Karen wasn't the only one who thought the rain meant it was time for a swim. A little ways down the path from the playful tiger, George, one of the IEAS Grizzly bears, was kicked back in his pool, just relaxing. His brother, Willie, watched from nearby and eventually followed George's lead and jumped right into the pool, where the two engaged in one of their popular play sessions!

It's wonderful to see that a little bit of wet weather doesn't mean the there can't be some fun. Everyone is fed, happy, and safe, so for now, the keepers and interns are drying off and getting some inside work done! 

Sunday, June 10, 2012

Wild Animal Instincts!

The animals who live at the International Exotic Animal Sanctuary, due to truly unfortunate circumstances, will live their lives in a captive setting, rather than in the wild. This, however, does not mean they are domesticated! Many people have the misconception that, because they were raised by humans, tigers, lions, and other animals living in a captive setting, will be affectionate, trusting, and safe for humans to be around. This is not AT ALL the case.

Here at IEAS, we are careful to never get TOO comfortable. We stress the understanding that though these animals know us and often trust us (to a degree), we would never be 100% safe around them. A wild animal's instincts, regardless of how they are raised, can be very strong and VERY dangerous!

We get reminders every day that the animals we care for are, in fact, wild. It doesn't take much to indicate that an animal is feeling a bit instinctual. Thor and Duchess, two cougars, instinctively stalk humans as they pass by, only moving when our backs are turned. As another example, tigers, being ambush predators, would normally pounce on their prey when they least expected it. As such, if we were to turn our backs to them at the wrong moment, it may cause them to jump, simply as a natural reaction. For this reason, we are extremely careful and aware of every animal we work around, never turning our backs to them, thereby avoiding any unnecessary excitement or agitation.

So, remember! Regardless of how they are raised,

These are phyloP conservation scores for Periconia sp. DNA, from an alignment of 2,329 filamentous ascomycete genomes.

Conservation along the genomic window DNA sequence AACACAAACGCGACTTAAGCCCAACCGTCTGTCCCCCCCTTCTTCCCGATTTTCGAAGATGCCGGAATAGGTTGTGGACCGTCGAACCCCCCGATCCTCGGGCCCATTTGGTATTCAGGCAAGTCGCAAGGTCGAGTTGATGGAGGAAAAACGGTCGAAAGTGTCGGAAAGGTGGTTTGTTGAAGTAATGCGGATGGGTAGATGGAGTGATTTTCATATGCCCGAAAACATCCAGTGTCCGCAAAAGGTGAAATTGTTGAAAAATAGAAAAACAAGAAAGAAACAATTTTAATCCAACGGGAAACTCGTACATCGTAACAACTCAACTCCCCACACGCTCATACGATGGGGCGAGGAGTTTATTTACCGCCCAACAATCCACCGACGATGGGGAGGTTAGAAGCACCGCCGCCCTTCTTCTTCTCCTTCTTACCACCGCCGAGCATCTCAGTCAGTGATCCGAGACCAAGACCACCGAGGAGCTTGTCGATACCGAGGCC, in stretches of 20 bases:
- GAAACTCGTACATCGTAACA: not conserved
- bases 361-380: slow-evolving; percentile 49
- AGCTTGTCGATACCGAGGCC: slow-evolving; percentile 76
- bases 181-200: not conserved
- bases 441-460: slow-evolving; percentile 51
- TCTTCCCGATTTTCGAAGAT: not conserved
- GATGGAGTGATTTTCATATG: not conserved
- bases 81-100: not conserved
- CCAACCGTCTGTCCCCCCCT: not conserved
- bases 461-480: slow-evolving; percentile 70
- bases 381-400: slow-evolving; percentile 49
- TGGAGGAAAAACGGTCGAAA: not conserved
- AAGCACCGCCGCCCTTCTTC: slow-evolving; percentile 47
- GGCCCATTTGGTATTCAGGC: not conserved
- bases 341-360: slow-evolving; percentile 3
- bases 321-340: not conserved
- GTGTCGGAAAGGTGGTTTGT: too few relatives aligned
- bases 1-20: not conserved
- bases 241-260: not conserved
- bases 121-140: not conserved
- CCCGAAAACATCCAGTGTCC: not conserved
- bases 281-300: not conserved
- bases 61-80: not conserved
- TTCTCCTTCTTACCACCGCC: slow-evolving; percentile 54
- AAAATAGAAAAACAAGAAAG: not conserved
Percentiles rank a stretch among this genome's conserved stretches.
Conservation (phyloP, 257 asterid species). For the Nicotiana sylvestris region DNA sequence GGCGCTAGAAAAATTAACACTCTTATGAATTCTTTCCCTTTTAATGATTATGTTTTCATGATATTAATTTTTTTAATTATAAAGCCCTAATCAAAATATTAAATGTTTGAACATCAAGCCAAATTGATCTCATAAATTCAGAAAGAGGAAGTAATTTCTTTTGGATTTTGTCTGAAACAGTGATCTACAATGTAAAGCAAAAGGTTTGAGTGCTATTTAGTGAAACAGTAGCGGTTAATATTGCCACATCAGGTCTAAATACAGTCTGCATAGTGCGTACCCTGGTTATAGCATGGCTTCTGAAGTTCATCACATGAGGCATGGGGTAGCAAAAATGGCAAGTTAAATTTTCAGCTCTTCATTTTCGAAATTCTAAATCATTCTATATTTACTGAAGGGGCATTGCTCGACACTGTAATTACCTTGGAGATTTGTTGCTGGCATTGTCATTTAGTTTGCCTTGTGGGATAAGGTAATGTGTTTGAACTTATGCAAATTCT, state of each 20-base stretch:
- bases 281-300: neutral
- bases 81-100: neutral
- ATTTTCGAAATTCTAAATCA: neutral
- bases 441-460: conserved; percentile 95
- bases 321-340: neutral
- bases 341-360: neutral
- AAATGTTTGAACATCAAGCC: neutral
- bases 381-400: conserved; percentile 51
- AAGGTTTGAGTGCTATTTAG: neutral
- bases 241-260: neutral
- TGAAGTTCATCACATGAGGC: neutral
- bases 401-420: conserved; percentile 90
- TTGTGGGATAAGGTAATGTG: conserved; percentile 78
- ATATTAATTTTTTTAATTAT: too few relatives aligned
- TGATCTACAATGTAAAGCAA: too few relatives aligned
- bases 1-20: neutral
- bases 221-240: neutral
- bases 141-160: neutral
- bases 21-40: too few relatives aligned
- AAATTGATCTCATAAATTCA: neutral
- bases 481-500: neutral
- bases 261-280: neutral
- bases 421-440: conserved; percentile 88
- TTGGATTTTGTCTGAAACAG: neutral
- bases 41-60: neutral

wild animals are just that - WILD! 
Animal instincts are strong and innate!

Friday, June 8, 2012

Thinking about a Tour?

Lots of people like to do new and different things during the summer! It's a great season to get out and see the sights, and the perfect time to explore what the Dallas/Fort Worth area has to offer! Well, the International Exotic Animal Sanctuary is a wonderful attraction just 45 minutes north of Dallas, and our daily tours are an amazing opportunity to come out and see what we're all about!

On your walking tour of the Sanctuary, you will be introduced to the resident exotic animals, all of which were rescued from situations where they had been abandoned, abused, neglected, confiscated, or previously owned by people unwilling or unable to care for them. These animals' species range from big cats like lions, tigers, jaguars, and leopards, to bears, such as American black bears and grizzly bears, to other species like the white-nosed coatimundi! The tour will feature natural histories of these species, the personal stories of each animal, and the importance of species conservation, including how YOU can help!

At IEAS, we take great pride in the standards of care we set for the animals, the maintenance of our facility, and our work to educate both IEAS interns and the public. Tours are big part of conservation education and gaining support for the amazing animals that call IEAS home. As such, we work hard on each and every tour to make your Sanctuary experience a great one!

Click HERE to read some testimonials from people who have been on tours at IEAS. They may just convince you to head out and visit us here in Boyd, TX! You can even WRITE a testimonial for us by clicking "Submit a Testimonial" if you have already been on a tour!

For more information about the tours, click HERE. Be sure to read our Tour FAQ by clicking HERE.

We hope to see each and every one of you out at the Sanctuary soon! 

Monday, June 4, 2012

What a Week!

The past few weeks have been busy at IEAS, to say the least. With the departure of the spring interns, arrival of the the summer ones, and the arrival of the newest Sanctuary resident, we've been on our feet with plenty to do!

The new residents of IEAS, cougar and intern alike, are doing great! Sapphire, or Saphy as she's being called, seems to be enjoying her new home here. She is a bit shy, understandably, and so we have been giving her plenty of time to herself to explore and relax in her habitat. She has found her cave and loves to lounge in there, and her appetite is wonderful, which is always good to see in a new arrival. The period of adjustment to new surroundings is different for every animal, and Saphy seems to be settling in relatively quickly. She's visited with a keepers when they come for a visit in the evenings and appears to enjoy the time spent with her new friends.

The new interns of IEAS are a few days into their training, and have been meeting the animals that call IEAS home. In the beginning of every internship, safety is the number one priority on the list of things to teach interns. Checking locks, locating cats, and double checking gates are procedures that the interns are sure to learn within days of arriving at IEAS! The interns seem eager to learn more, and the next few weeks of training should do the trick!

Keep an eye on our Facebook and website to stay updated on the progress of both Sapphire, the new cougar, and the new summer interns!